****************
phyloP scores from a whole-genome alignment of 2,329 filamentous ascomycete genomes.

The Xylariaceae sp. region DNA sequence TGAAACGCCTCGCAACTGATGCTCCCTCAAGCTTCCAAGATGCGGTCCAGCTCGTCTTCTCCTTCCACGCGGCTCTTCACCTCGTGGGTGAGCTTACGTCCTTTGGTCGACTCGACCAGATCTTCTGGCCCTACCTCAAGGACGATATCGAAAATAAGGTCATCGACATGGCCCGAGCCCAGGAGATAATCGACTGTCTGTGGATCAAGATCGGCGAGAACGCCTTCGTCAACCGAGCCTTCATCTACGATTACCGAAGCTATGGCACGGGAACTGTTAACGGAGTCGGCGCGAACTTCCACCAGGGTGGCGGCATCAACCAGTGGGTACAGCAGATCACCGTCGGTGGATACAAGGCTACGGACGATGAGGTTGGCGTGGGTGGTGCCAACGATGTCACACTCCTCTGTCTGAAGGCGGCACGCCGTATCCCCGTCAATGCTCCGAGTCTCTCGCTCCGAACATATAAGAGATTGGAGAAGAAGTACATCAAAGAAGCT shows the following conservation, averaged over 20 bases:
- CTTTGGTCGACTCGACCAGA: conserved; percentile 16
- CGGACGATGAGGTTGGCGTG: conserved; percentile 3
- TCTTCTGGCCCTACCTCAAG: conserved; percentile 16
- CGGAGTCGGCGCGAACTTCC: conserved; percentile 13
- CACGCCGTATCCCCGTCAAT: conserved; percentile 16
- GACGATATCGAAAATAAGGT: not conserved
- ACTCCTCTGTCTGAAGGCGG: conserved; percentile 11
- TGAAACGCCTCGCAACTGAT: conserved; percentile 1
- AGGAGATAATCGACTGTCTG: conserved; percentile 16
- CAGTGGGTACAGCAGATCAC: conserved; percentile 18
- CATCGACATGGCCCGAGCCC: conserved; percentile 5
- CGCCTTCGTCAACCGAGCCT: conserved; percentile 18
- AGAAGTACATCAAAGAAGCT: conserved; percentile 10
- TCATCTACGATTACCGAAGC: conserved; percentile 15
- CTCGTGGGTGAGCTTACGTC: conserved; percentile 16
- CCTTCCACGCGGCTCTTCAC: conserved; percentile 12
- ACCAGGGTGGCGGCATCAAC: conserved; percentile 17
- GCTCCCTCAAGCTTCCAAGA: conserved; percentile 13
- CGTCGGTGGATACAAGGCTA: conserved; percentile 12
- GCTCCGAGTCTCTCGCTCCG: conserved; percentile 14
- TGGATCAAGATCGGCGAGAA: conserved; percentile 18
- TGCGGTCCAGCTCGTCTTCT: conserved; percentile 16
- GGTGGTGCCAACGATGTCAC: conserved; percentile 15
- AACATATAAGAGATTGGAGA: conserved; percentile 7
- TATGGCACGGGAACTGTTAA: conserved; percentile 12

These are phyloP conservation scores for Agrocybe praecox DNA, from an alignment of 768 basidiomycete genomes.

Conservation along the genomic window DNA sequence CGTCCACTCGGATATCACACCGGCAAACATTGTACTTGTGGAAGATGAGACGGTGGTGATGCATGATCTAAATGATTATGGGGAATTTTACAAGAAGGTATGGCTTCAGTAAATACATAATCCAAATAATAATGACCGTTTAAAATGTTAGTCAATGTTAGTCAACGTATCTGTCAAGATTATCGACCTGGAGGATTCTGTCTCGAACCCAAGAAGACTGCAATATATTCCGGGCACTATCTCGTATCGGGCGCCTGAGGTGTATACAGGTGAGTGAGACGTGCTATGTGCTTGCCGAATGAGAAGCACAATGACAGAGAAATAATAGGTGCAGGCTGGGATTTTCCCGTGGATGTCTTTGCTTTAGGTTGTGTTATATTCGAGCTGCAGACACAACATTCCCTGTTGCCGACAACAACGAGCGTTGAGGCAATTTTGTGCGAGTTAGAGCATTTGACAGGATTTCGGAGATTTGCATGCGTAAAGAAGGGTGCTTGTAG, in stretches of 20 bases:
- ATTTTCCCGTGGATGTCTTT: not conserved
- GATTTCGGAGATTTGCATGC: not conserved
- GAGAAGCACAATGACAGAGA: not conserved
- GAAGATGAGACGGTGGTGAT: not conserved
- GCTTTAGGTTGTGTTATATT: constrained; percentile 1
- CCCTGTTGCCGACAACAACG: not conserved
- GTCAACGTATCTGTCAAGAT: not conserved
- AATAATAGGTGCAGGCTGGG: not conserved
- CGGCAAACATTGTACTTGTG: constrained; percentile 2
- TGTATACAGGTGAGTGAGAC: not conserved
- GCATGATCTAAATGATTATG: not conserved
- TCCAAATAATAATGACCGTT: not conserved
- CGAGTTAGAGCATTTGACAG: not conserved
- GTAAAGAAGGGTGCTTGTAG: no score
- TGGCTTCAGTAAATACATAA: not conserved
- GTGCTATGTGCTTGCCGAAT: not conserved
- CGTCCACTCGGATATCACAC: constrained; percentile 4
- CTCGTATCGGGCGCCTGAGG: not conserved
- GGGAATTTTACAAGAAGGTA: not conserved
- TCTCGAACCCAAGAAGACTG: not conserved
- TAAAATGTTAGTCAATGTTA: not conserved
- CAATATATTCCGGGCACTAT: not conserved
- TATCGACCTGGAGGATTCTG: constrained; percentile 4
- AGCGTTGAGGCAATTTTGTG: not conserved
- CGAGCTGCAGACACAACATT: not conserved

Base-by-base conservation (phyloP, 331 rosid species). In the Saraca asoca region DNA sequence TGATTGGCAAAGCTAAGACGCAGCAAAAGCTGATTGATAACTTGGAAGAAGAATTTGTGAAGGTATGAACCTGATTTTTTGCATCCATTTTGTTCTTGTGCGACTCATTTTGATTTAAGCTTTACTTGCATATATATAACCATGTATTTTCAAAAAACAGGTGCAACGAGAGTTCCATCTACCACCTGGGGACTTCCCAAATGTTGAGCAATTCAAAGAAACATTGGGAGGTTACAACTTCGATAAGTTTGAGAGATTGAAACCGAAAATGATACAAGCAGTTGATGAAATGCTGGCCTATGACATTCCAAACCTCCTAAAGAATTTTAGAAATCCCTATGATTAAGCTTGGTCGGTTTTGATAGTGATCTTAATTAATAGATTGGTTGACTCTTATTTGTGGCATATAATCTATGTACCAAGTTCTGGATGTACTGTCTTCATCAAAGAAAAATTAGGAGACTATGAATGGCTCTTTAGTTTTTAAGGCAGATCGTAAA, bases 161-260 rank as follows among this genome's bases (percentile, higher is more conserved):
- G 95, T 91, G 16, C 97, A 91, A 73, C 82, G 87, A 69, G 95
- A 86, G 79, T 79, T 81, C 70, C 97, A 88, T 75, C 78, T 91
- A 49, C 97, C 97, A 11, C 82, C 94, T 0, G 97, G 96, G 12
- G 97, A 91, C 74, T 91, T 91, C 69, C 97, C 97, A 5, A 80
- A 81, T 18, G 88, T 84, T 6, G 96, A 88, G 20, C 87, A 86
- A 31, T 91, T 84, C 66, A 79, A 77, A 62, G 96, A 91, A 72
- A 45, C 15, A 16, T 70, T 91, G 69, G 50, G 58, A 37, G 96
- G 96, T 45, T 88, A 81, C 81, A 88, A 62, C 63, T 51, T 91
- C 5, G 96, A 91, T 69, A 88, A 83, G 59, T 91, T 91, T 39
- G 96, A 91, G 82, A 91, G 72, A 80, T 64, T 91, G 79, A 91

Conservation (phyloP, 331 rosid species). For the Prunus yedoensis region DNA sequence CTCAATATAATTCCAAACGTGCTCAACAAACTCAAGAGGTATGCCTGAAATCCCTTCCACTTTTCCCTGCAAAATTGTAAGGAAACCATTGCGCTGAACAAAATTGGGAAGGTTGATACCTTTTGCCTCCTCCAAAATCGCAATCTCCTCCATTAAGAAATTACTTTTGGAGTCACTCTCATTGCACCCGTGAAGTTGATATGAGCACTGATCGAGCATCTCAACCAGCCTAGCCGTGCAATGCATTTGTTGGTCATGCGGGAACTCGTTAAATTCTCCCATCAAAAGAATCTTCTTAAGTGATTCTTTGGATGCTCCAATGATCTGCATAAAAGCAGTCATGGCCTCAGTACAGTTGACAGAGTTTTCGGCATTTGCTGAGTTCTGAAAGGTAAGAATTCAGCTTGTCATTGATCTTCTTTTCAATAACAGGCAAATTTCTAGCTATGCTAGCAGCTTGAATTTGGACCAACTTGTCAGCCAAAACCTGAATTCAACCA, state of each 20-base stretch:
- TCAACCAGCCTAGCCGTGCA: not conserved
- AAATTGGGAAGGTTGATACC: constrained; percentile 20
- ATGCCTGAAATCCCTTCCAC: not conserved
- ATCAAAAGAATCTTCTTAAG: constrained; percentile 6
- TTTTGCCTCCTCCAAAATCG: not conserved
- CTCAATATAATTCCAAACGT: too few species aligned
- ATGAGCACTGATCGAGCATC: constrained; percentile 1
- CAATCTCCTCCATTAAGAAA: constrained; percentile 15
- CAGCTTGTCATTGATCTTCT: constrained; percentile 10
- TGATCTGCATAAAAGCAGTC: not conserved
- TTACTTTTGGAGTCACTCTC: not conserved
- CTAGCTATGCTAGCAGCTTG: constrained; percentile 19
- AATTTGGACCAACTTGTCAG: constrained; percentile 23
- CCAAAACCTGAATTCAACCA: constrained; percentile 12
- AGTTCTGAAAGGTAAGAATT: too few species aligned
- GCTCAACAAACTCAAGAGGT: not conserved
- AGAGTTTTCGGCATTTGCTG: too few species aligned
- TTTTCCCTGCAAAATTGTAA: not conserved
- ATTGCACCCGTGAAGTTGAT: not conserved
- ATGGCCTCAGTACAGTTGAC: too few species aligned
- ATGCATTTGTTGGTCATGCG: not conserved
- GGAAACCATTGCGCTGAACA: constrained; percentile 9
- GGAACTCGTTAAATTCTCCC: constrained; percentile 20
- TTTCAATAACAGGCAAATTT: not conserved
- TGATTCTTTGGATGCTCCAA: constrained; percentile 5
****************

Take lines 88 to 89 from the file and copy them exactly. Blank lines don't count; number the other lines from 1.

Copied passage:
- GGAAACCATTGCGCTGAACA: constrained; percentile 9
- GGAACTCGTTAAATTCTCCC: constrained; percentile 20